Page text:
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  1. AnthonyB

    Fire protection on external wall

    A one room building with no relevant persons to protect most of the time, where the service penetration is to the outside and would safely vent in the event of fire? Unless there is an adjacent building or risk that would be affected by improper fire stopping in this case, which sounds extremely unlikely, then from a fire safety point of view you could fill it with chewing gum for all the difference it makes....
  2. AnthonyB

    bar across fire exit to stop burglars

    It's legal as long as it's managed such that all fastenings are removed when the premises are occupied. If this isn't happening it's an offence and management requires improvement or an alternative option considered
  3. Strict interpretation of the signage rules is the use of an up arrow above the door as up is for straight on as well as up. When through the door you have another change of direction requiring another sign for the stairs (usually diagonal down & left, or down & right depending on how the stairs run)
  4. AnthonyB


    Sounders have always needed to be in fire resistant cabling for a lot, lot longer than 20 years. This is a serious non conformance that affects life safety and must be remedied. Detection zones to call points and smoke/heat detectors have only required to be fire resistant since 2002 (although most good installers would use FP or Pyro anyway). This is because original conventional fire alarms would go into 'fire' when their cables were short circuited so a fire burning through cabling would still set the alarm off, which would continue to sound as the sounder circuits would be fire resistant. As long as the current panel is set to operate in 'short circuit = fire' mode (most modern panels default to 'short circuit = fault' mode and would need the setting changing) this is less of an issue unless the panel cannot be set for short circuit = fire So: Sounders in FR cabling - essential; detection zones in FR cabling - desirable
  5. Size of premises has no bearing on applicability of legislation. Even a tent in a field if not used as a private dwelling is subject to fire safety legislation. If your fittings are genuine emergency lights (that will stay illuminated upon power failure using their internal batteries and can often be identified by their green LED light (which is illuminated under normal conditions to show the battery charger is on) then they require a suitable system of maintenance under the Fire Safety Order. The benchmark is in BS5266-1 where the fittings should be tested monthly for function (brief on/off test) and annual for duration (full 3 hours under battery). If the installation has been made by a competent person and in line with BS5266-1 then there will be secret key test switches that would allow you to carry out this testing.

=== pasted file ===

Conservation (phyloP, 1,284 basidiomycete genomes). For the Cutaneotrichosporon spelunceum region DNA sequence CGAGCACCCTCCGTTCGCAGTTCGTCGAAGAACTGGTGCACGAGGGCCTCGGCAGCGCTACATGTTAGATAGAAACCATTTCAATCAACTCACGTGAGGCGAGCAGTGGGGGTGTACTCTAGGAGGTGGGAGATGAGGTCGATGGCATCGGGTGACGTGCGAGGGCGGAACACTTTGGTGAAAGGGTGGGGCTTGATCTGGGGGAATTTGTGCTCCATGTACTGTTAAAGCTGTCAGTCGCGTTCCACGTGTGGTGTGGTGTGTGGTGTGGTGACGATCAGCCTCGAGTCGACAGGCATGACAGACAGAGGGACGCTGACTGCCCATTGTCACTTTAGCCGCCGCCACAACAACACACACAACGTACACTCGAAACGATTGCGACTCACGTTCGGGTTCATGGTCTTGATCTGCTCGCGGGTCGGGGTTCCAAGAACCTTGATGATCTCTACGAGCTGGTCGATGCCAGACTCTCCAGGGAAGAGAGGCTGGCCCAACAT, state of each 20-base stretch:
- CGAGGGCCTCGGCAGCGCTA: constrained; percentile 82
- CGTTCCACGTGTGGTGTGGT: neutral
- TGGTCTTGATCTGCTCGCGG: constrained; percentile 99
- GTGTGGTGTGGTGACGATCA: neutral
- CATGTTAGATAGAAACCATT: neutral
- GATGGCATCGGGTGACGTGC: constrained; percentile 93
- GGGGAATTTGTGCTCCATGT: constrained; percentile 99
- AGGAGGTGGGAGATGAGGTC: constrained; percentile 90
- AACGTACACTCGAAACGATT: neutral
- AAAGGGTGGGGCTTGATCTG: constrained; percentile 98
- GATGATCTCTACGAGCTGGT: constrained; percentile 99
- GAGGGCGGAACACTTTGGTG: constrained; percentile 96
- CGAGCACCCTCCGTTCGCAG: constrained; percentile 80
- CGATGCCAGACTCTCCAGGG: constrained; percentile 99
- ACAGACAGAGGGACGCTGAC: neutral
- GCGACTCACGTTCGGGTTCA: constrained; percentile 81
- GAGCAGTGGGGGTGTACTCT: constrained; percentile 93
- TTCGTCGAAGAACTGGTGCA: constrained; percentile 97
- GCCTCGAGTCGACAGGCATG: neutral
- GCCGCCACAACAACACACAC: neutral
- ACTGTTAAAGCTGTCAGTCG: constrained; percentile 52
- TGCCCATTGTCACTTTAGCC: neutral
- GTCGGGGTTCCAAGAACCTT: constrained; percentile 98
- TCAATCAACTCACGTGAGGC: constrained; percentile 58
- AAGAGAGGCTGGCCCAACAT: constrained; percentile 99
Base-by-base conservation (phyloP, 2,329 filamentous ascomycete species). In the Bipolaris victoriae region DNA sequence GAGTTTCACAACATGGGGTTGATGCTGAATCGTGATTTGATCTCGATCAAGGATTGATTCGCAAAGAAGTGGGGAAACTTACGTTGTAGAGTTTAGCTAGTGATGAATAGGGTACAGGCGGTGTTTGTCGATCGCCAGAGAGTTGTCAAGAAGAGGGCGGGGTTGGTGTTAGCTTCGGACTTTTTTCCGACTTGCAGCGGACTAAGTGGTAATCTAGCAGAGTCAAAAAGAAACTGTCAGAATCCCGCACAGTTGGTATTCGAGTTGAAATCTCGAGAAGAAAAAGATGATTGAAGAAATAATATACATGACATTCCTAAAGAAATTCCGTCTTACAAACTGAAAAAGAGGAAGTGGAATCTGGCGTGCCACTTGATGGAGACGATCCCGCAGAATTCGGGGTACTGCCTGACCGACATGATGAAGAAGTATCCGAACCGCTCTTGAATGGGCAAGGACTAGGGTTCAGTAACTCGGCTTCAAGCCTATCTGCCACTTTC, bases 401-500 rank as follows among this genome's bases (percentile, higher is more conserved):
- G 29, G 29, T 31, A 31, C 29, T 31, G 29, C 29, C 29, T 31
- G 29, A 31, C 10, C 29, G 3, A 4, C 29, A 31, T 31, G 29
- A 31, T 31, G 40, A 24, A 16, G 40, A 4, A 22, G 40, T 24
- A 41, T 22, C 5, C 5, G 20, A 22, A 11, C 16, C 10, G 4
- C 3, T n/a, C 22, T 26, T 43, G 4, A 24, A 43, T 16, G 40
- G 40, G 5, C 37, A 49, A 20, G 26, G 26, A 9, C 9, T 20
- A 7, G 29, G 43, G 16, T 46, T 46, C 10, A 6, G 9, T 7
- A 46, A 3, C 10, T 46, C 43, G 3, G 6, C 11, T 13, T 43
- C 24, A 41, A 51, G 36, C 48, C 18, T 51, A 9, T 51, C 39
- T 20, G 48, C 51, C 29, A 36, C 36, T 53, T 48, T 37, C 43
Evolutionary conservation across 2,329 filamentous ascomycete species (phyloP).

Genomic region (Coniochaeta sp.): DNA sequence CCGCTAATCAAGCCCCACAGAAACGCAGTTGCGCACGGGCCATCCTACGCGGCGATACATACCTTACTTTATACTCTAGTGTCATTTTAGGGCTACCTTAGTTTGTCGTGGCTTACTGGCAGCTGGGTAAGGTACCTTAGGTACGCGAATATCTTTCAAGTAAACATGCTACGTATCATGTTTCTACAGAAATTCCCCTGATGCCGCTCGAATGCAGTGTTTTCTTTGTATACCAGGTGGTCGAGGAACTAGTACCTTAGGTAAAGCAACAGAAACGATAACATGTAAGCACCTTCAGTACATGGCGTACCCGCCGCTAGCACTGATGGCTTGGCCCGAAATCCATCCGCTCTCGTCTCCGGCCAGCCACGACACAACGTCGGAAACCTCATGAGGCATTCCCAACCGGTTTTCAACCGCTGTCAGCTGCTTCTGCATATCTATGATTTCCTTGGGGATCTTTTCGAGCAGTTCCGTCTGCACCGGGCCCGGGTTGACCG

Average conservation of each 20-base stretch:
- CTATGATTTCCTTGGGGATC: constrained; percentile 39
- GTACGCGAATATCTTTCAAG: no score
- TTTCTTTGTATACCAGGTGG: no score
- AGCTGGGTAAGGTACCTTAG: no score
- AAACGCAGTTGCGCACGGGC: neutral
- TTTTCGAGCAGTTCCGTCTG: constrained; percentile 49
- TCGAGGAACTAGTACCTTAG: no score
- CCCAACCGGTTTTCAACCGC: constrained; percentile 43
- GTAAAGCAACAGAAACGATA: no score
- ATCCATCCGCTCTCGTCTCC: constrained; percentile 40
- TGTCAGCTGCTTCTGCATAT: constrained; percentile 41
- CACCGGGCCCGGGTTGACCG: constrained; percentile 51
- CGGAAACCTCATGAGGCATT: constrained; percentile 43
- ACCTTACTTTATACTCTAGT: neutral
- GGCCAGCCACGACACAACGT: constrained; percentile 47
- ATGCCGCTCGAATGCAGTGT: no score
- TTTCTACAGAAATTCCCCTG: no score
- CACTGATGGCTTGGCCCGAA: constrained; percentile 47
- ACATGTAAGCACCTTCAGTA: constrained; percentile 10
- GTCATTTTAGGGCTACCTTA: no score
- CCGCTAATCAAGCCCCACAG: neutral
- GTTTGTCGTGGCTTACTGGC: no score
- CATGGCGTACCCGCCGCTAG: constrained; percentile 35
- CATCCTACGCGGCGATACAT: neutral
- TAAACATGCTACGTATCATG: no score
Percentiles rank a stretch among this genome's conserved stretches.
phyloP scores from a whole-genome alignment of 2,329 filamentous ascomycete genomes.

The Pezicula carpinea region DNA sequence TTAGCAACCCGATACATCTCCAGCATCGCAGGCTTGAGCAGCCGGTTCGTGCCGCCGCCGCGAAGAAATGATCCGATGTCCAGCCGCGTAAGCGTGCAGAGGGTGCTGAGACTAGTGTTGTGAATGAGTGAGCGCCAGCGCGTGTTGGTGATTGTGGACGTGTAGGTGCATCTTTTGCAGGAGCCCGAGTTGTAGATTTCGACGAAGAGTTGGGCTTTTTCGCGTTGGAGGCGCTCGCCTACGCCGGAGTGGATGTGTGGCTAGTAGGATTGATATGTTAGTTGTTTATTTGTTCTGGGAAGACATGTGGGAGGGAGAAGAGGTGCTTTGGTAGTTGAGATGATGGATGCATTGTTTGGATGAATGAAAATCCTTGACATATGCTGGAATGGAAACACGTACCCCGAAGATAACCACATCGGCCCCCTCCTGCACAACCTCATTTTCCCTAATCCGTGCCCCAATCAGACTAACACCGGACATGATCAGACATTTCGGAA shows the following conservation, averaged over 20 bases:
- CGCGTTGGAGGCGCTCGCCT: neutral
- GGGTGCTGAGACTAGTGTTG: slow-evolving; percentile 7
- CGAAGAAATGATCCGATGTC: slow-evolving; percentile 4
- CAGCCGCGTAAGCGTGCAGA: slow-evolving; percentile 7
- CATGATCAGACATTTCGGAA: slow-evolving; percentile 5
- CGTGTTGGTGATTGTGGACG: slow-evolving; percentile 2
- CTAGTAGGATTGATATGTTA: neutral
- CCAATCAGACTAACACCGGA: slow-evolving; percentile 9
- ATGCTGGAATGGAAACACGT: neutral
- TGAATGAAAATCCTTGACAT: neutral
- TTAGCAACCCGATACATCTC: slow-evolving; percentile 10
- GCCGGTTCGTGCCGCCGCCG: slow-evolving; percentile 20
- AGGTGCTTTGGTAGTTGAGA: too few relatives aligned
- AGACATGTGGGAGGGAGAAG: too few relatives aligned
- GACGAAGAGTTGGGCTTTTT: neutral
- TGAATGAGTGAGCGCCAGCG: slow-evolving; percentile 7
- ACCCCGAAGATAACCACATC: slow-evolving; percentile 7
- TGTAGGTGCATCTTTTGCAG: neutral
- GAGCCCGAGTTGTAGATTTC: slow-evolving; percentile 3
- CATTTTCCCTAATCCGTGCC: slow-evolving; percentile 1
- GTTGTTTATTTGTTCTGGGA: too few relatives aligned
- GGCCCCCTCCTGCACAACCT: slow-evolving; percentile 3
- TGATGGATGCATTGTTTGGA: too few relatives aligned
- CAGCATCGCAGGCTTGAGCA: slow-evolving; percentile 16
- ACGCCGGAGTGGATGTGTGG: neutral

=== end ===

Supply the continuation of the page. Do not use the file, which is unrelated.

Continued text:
6. FD30s (smoke sealed). Why do you not have a smoke alarm. Unless it's a privately owner occupied flat that was built or converted before 1991 it should have one and if rented must.
  7. If it's a cupboard you can fit it with a lock and sign it "fire door keep locked shut". No lock and you will need a self closer.
  8. Infrequently occupied cupboards designed to be kept locked shut don't have closers but rooms usually do, especially high risk rooms like laundries.
  9. You can have a lot of glazing in doors and they still be fire doors, but you would have to specify this and get them from a suitable specialist provider. Off the shelf glazed doors from the usual retailers may be toughened for health & safety, but are very unlikely to be fire rated.
  10. Unless that external door needs to be a fire door to protect an adjacent external escape route it doesn't need a self closer.
  11. AnthonyB

    Hallway Fire Doors

    If you are in the common hallway and it's on fire (which it shouldn't be short of an aggressive arson attack using a lot of accelerant) you would evacuate, but if the block meets structural requirements it should be safe to stay put in your flat if needed.
  12. This is a double post ,being asked in another section. I refer you to my answer there.
  13. AnthonyB

    Minimum dimensions of fire exits

    Check the fire risk assessment. Is this an exit at ground level to open air? Depending upon the location and distribution of the exits and any stairs and if the premises are stay put then there is a slight possibility the exit is for accommodation only and not required for escape - but I would want to see how they came to this decision.
  14. AnthonyB

    Damaged fire exit doors.

    If it's an internal fire exit from one internal area to another there is a good chance it's meant to be a fire door as well in which case it needs repairing/replacing and a new closer fitting. The final fire exit to open air doesn't usually need a closer as it's not a fire door unless protecting an adjacent external escape route.
  15. AnthonyB

    Duplex fire separation

    The fact it's got it's own smoke control system suggests it is a non standard (not to Approved Document B) layout mitigated by a fire engineering approach. Layouts that are more open plan than the default approach of enclosed stairs and lobbies are not uncommon, usually using sprinklers and/or smoke control.